She resisted. Reclining against the sofa cushions, she raised one knee and swayed it back and forth as she whined, “What’s wrong with right here?”
“Too public.” He hauled her up and caught her around the waist when she swayed against him.
As they walked toward the buffet table, she looked over her shoulder. “I left my sandals.”
“They’ll be fine. I want you to meet my friends.” When they reached the table, he said, “Boys, we’re going upstairs for some grown-up fun and games. Wanna come?” He laughed. “No pun intended.”
With glazed eyes, the two looked Cleopatra over. The tall blond, who had a drowsy smile that women found irresistible, drawled, “Sure.”
The other looked down at the girl sleeping among the lettuce. “What about her?”
“You can come back for her later,” the host said. “If you have the energy.”
“You won’t,” Cleopatra purred, tiptoeing her fingers up his sleeve. “I can go all night.”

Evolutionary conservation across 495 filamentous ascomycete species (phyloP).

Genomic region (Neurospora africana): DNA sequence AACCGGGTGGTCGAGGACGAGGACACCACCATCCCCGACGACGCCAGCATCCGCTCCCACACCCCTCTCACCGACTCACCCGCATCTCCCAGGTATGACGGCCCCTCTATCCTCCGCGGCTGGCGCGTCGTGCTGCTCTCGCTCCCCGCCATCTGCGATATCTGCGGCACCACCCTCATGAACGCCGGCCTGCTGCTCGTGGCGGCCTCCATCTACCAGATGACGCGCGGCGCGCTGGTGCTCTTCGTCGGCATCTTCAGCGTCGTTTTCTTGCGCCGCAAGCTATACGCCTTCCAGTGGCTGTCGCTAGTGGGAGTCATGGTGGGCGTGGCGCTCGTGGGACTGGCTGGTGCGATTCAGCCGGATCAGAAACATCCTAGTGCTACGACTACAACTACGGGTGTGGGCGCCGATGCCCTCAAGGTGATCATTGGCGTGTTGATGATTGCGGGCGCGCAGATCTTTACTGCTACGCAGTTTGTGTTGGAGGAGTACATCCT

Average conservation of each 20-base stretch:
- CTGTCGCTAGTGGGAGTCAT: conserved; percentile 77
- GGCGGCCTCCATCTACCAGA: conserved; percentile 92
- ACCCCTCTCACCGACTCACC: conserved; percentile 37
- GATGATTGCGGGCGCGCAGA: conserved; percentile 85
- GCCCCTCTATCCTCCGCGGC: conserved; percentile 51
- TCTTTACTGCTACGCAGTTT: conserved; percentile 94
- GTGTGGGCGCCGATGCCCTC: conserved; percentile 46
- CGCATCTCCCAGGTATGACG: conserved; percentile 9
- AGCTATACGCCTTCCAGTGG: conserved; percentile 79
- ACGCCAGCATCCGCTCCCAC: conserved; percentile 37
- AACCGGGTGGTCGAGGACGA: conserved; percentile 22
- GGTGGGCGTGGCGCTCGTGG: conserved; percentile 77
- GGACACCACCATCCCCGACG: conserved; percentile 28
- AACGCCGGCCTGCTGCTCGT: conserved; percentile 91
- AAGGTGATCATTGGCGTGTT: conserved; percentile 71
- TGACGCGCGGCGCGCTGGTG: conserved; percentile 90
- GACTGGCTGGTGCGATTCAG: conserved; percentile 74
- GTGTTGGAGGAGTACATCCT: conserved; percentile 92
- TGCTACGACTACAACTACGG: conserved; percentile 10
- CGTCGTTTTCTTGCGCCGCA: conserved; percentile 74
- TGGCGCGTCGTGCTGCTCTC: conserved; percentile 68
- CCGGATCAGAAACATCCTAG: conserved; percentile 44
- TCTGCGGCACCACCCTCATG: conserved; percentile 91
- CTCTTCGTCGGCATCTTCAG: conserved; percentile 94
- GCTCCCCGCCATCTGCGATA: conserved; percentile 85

“My kind of girl,” said the handsome blond.
She gave him the look most women did, like she wanted to lick him all over. “We’re gonna have fun.”
The host felt a pang of jealousy, but another line of coke and a swig of vodka would take care of it. He would be the one Cleopatra remembered from tonight, not his irresistible buddy.
“I left the coke on the table over there. Go get it and her sandals,” he said to the third man. “We’ll take the elevator. I don’t trust any of us trying to climb the stairs.”
The cocaine and gold sandals were retrieved. The quartet threaded their way through other guests who were either already passed out or engaged in their own debauchery.
The elevator was situated beneath the sweeping staircase and was for the private use of the homeowner. It was built seamlessly and invisibly into the paneling. It was small. The four of them crowded in, which required sandwiching Cleopatra’s curvy body between the host and the blond. The third wrapped them in a group hug.
The ride to the second floor was brief. They piled out of the elevator and staggered their way down the wide hallway to the bedroom. The host went in first, then bowed at the waist and gestured them all in with a wide sweep of his arm. He shut the door and locked it.
He turned Cleopatra to face him and, smiling, said, “Our games have only one rule. I call the shots.”